Problems happen. They are a part of life. We accept them as a fact of life however we still want to resolve them as quickly as possible. Before we can solve a problem though we need to understand one thing about them: All problems exist within a context, some type of system that not only makes the problem possible but defines it and gives it shape. Before we can solve a problem we have to learn as much as we can about the system in which it develops.
In its most abstract form a system is just a set of interacting components that form an integrated whole. That whole resulting in the manifestation of event that no one component could produce on its own. Whereas in the realm of science we may be able to say that systems (galaxies, star systems, ecosystems etc.) develop with no intent at all, in the realm of human endeavor (Cultures, Societies, Businesses, and especially Small Business Networks…) systems are developed with a particular goal in mind.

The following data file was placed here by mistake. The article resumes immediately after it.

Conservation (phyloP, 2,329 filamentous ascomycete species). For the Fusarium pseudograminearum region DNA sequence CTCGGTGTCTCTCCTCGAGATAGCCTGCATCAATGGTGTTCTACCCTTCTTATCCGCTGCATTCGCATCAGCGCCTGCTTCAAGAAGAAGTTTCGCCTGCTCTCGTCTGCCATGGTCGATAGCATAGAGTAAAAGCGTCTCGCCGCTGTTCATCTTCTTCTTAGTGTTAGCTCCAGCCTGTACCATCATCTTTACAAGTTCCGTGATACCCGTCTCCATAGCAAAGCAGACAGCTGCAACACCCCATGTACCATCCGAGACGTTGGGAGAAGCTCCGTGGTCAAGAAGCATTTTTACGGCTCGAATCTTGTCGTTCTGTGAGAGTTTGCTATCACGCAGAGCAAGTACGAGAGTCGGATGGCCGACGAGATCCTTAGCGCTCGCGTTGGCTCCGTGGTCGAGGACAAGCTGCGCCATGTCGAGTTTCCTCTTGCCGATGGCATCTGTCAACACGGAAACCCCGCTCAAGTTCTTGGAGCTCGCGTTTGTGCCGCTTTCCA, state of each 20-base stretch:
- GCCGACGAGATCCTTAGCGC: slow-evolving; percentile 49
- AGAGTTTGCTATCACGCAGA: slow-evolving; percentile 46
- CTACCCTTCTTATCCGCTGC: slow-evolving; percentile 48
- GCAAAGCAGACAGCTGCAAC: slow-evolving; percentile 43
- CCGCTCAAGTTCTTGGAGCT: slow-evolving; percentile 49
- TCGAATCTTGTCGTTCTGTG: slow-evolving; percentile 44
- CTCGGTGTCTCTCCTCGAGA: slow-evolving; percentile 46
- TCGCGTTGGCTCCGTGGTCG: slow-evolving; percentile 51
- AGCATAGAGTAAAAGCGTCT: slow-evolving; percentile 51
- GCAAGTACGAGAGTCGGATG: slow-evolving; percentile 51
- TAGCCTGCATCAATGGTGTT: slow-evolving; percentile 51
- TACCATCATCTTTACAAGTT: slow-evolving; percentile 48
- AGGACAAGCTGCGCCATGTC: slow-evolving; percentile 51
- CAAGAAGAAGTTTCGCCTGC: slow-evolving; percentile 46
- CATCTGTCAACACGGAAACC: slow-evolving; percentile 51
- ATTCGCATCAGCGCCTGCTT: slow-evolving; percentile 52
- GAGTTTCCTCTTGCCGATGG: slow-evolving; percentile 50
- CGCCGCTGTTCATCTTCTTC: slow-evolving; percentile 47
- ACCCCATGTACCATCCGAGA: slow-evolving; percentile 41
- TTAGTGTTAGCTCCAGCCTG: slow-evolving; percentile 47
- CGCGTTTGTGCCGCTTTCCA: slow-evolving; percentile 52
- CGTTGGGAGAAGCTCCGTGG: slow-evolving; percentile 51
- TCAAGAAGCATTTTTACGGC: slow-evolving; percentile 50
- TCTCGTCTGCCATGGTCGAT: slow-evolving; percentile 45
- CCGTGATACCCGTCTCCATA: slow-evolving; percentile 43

A problem would be anything preventing the system from producing it’s intended result. So when a problem arises we have to ask ourselves: What is this purpose of the system? What is it’s goal? What was it put together to do?
We also need to know: What the different parts of this system are. How do the component parts of the system work together to achieve that goal?
Once we know the answer to these questions we have what we need to *resolve the problem.
*(Actually it is the system that gets “resolved”. Since most problems are just a lack of efficient/effective communication between the components parts of a system, when we “fix a problem” we are actually just restoring fluid communication within the system hence the term ”solve” or “resolve”.)
I realize the statement above goes against the mathematical understanding of the term solve (such as solve for “x”) but as the article title implies this is just my own philosophical view of problems solving.
What is yours?
Small Office Home Office Specialist
IT Computer Support NYC